One of their key time/ resource saving methods is to not put too much nitrogen in the soil, so that growth is not soft and sappy and needs staking. This is a bit mind boggling and a bit of a relevation to someone who has come from a very labour intensive garden where almost everything is lovingly & artfully staked to have it look as good it does. It is as if they deprive/ stress the plant alittle (there is a balance to this - not to the point that it looks awful), so that they are stronger, tougher and more resilient plants & can stabilise themselves more. This of course includes choosing the right kind of plants. In fact Elliott has for the garden what he calls the Master List of plants that can be used in this garden and for each section he designs he draws upon this list to make a further list specific to & suitable for the area he is planning to plant up. Their approach to the prairie is fascinating, they treat it almost like a meadow and in February they cut it down with a scythe cutter and leave the cuttings on the ground as a mulch, and it is technically the only 'feed' the plants get.



One of the veg patches.

What I got most out of Cambo is learning and thinking about design, which plays a fundamental part in the formation of this garden. At approximately 20 years it is still a relatively young garden, Elliott describes it as a lanky teenager still stretching out, with a lot of development still taking place. A lot of work is put into planning before a border is planted up. The idea is that putting the time in this initial process minimises the work required afterwards and helps them get the most out of their borders, for e.g. creating borders that would look good for at least three years before any major work has to be done to it. On average Eliot makes five design plans per year. Good foundations are being built and progressed upon slowly but surely.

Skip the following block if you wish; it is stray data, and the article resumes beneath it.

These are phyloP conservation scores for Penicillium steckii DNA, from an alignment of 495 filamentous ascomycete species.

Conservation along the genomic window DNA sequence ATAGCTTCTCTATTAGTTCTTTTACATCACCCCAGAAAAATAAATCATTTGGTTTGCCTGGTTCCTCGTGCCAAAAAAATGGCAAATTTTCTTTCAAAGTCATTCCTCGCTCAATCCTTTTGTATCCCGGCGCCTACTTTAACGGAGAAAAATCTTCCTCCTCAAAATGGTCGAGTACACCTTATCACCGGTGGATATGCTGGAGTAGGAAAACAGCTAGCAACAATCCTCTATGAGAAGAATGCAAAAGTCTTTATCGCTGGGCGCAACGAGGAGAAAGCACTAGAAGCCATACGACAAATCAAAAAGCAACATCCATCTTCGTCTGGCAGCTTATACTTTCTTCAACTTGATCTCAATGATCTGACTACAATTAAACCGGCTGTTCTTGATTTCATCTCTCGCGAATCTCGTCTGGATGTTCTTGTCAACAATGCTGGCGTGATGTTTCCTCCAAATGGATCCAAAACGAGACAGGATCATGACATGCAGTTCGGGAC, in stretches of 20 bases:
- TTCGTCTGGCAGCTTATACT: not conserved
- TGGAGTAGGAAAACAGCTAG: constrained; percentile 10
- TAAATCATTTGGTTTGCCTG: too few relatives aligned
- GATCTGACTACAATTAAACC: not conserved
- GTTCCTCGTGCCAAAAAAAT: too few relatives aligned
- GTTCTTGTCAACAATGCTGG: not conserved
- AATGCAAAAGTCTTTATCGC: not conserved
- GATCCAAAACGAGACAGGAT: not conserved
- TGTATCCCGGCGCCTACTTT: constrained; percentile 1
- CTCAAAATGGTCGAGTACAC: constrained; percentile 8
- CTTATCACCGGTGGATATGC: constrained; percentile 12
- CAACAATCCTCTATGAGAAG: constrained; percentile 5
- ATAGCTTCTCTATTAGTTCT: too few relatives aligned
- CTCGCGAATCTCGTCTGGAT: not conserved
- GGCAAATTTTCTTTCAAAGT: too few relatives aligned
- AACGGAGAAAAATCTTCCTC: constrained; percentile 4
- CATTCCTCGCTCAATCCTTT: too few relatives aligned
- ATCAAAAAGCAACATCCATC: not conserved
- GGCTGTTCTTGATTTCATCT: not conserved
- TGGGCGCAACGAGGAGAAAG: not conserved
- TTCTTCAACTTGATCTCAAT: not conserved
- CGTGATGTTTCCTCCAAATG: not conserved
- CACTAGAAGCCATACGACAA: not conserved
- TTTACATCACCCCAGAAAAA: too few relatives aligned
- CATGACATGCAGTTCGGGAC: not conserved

One of Elliott's incredibly detailed plans that are like artworks in themselves, which Duncan is reading to place plants for a new winter prairie garden.

In the design process, emphasis is made on observation (just like in permaculture) - looking at what's there already, what the habitat ('the natural environment of the area') is like etc. and discussions about the planting are encouraged. Understanding the habitat and choosing plants that would suit that area is most vital to them, as they do not have the time or resources to give extra care to plants that are not in the right place (like putting a lawn in a desert or making acid beds when your soil is alkali so you can grow Camellias & Rhododendrons). So they look in particular at whether or not a plant is stable or not - i.e. easy to anticipate - e.g. is it a plant that will last a long time (10 years for instance). A plant that seeds too much or are aggressive spreaders can be regarded as unstable.

Before choosing plants the theme and season of interest/ timing for a site is also considered, for e.g. the colour palette, what type of planting it is - woodland, moist, dry etc. If the main interest is to be in spring or summer. Again like at Kerdalo I was brought back to thinking about seasonality, as Dixter was all about successional planting - as much interest all year round as possible, I have never thought about what season I would like an area of a garden to look best in. But this does not mean big brown patches of nothing at certain times of the year, plants are still more chosen on the basis of how hard they work, such as if there if they have buoyancy or interesting burnished tones in their emerging foliage, how they flower and how they die - the same principles that stand strong at Dixter and with Piet Oudolf.

Borders are thought about in layers, it was there that I came across the term signal plants, a small amount of plants that are scattered/ bounced through a border and when they flower indicates the beginning of seasonal interest for that border (e.g. in May). This is followed by the early plants (e.g. interest in June) building up to the peak plants - the flowering focus (e.g. July - Aug) and the late layer (the last wave of interest from Sept - Oct). Then there are the core plants - the plants you absolutely have to have in the border.

In the photo below for instance the Thalictrum aquilegifolium & Thalictrum aquilegifolium 'Purpureum' are the signal plants, but the Allium hollandicum aren't because they don't really take up much space, they can be easily grown among plants and their foliage don't have to be taken account of.